St. Francis died on Oct. 3, 1226, and was canonized 2 years later. Everyone recognized him for his saintliness. He received the stigmata (Sep. 14, 1224, and was like Christ in his lifestyle and apostolate. Almost blind during the last two years of his life, Francis composed the famous, Canticle to the sun.” He died age 45.
Jesus is making His way to Jerusalem to suffer, die, and rise. He wants His disciples to join Him on this journey. That means there is no place to lay ones head; it means to follow spontaneously; and to refuse to turn back. It means to set one’s face “like flint” toward Jerusalem, just like Jesus.
While the angels eternally sing the praises of the Lord, this memorial serves as a reminder that divine providence has entrusted us to the custody of the angels.
Pope Pius XI did not hesitate to say that “St. Therese of the Child Jesus is the greatest saint of modern times.” Evident by the great devotion given her immediately after her death. She is a witness to two great virtues: a radical humility and total dependence on God, and complete surrender to God’s mercy in an act of perfect love.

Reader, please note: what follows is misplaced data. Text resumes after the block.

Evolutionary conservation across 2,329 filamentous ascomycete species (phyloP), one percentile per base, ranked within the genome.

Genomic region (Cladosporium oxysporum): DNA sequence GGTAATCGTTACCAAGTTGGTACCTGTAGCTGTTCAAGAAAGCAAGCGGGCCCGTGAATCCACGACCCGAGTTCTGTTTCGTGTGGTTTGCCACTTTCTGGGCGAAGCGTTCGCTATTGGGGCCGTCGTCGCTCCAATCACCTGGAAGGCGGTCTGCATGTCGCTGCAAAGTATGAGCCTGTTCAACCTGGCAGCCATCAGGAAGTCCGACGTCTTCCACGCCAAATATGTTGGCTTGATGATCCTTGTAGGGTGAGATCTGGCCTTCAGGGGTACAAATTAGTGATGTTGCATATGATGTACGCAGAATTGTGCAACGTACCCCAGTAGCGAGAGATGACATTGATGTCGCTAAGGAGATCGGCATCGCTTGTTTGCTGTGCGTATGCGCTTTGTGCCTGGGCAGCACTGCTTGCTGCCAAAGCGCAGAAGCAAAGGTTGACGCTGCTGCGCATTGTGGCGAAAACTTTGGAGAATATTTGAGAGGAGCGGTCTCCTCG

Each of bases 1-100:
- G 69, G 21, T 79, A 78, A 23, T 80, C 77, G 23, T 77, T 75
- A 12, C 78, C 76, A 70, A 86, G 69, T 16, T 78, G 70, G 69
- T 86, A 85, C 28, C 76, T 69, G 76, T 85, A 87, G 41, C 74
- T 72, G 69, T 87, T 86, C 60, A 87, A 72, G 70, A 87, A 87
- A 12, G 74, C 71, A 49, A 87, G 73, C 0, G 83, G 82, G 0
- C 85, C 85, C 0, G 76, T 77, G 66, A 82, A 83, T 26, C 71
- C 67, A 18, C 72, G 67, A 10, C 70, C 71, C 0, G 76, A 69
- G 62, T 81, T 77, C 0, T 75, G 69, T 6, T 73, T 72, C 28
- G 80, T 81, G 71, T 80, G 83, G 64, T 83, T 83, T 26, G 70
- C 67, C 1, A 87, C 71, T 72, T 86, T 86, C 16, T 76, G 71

The names of the three Archangels are very telling. Michael means “Who is like God?” Gabriel means “Power of God.” And, Raphael means “God has healed.” This Feast is meaningful to us because in every mass we recite the “Sanctus.” “Holy, Holy, Holy” in unison with the angels. Also, we should remember Jesus’ words: “I solemnly assure you, you shall see the sky opened and the angels of God ascending and descending on the Son of Man.”
“As my day draws to a close, Loving God, I thank You for all the good things this day has brought. I thank You, too, for the challenges and difficulties, for these were opportunities for me to grow and change as You would have me do. Forgive me, please, for the times I have failed to walk in the footsteps of Jesus this day. Forgive me if I have hurt or offended anyone, and give me the courage to face my limitations. I need Your help and I rely on You. Without You who knows what I might do! May I rest in You this night, and may I fall asleep knowing that You hold me in Your loving embrace. May a good night’s sleep refresh me to begin anew tomorrow to love and serve You and others. Amen.”
This memorial falls one day after the Feast day of the Exaltation of the Cross and reminds us of Mary’s suffering during Jesus’ passion and death. Michelangelo’s Pieta and the hymn, Stabat Mater, are artistic representations of Mary’s grief.